25/1: Jason Day, Henrik Stenson, Tiger Woods

30/1: Sergio Garcia, Francesco Molinari, Paul Casey, Alex Noren, Patrick Reed

40/1: Hideki Matsuyama, Marc Leishman, Branden Grace, Tyrrell Hatton

50/1: Phil Mickelson, Ian Poulter, Matthew Fitzpatrick

60/1: Russell Knox, Louis Oosthuizen, Matt Kuchar, Bryson DeChambeau, Zach Johnson, Tony Finau, Bubba Watson

80/1: Lee Westwood, Adam Scott, Patrick Cantlay, Rafael Cabrera-Bello, Thomas Pieters, Xander Schauffele

100/1: Shane Lowry, Webb Simpson, Brandt Snedeker, Ryan Fox, Thorbjorn Olesen

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Woods needs top-10 at Open to qualify for WGC

By Will GrayJuly 16, 2018, 4:34 pm

If Tiger Woods is going to qualify for the final WGC-Bridgestone Invitational at Firestone Country Club, he'll need to do something he hasn't done in five years this week at The Open.

Woods has won eight times at Firestone, including his most recent PGA Tour victory in 2013, and has openly stated that he would like to qualify for the no-cut event in Akron before it shifts to Memphis next year. But in order to do so, Woods will need to move into the top 50 in the Official World Golf Ranking after this week's event at Carnoustie.

Woods is currently ranked No. 71 in the world, down two spots from last week, and based on projections it means that he'll need to finish no worse than a tie for eighth to have a chance of cracking the top 50. Woods' last top-10 finish at a major came at the 2013 Open at Muirfield, where he tied for sixth.

Updated Official World Golf Ranking

There are actually two OWGR cutoffs for the Bridgestone, July 23 and July 30. That means that Woods could theoretically still add a start at next week's RBC Canadian Open to chase a spot in the top 50, but he has said on multiple occasions that this week will be his last start of the month. The WGC-Bridgestone Invitational will be played Aug. 2-5.

There wasn't much movement in the world rankings last week, with the top 10 staying the same heading into the season's third major. Dustin Johnson remains world No. 1, followed by Justin Thomas, Justin Rose, Brooks Koepka and Jon Rahm. Defending Open champ Jordan Spieth is ranked sixth, with Rickie Fowler, Rory McIlroy, Jason Day and Tommy Fleetwood rounding out the top 10.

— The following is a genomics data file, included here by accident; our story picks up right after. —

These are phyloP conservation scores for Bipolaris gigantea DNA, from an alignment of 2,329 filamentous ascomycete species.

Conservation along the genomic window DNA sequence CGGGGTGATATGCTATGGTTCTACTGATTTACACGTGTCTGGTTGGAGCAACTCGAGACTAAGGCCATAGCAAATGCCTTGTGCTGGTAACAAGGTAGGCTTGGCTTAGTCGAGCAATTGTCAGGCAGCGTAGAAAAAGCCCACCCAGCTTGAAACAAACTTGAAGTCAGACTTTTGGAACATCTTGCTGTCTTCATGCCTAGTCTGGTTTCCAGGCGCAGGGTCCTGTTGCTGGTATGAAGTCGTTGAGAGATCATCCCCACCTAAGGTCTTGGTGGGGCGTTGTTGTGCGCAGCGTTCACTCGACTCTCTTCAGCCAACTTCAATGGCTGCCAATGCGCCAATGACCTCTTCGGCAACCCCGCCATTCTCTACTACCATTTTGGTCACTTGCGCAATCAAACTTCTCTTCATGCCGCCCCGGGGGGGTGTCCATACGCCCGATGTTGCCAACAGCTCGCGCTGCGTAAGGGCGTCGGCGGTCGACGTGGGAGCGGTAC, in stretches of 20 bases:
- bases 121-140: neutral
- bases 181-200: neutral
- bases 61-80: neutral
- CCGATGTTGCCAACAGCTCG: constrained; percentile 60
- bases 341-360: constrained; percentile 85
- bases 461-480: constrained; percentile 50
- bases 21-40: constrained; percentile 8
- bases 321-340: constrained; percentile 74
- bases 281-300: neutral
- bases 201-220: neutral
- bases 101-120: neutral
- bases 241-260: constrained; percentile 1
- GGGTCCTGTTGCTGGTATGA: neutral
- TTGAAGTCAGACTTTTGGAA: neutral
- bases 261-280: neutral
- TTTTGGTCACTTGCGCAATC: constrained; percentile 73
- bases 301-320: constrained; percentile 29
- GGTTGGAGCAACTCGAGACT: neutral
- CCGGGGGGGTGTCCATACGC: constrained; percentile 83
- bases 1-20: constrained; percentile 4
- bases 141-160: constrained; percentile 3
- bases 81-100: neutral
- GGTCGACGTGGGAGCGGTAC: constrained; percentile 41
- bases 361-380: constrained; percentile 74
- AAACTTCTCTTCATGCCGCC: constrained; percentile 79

Despite taking the week off, Sweden's Alex Noren moved up three spots from No. 14 to No. 11, passing Patrick Reed, Bubba Watson and Paul Casey.

John Deere Classic champ Michael Kim went from No. 473 to No. 215 in the latest rankings, while South African Brandon Stone jumped from 371st to 110th with his win at the Scottish Open.

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Spieth takes familiar break ahead of Open defense

By Rex HoggardJuly 16, 2018, 3:50 pm

CARNOUSTIE, Scotland – As his title chances seemed to be slipping away during the final round of last year’s Open Championship, Jordan Spieth’s caddie took a moment to remind him who he was.

Following a bogey at No. 13, Michael Greller referenced a recent vacation he’d taken to Mexico where he’d spent time with Michael Phelps and Michael Jordan and why he deserved to be among that group of singular athletes.

Spieth, who won last year’s Open, decided to continue the tradition, spending time in Cabo again before this week’s championship.

Full coverage of the 147th Open Championship

“I kind of went through the same schedule,” Spieth said on Monday at Carnoustie. “It was nice to have a little vacation.”

Spieth hasn’t played since the Travelers Championship; instead he attended the Special Olympics USA Games earlier this month in Seattle with his sister. It was Spieth’s first time back to the Pacific Northwest since he won the 2015 U.S. Open.

“I went out to Chambers Bay with [Greller],” Spieth said. “We kind of walked down the 18th hole. It was cool reliving those memories.”

But most of all Spieth said he needed a break after a particularly tough season.

“I had the itch to get back to it after a couple weeks of not really working,” he said. “It was nice to kind of have that itch to get back.”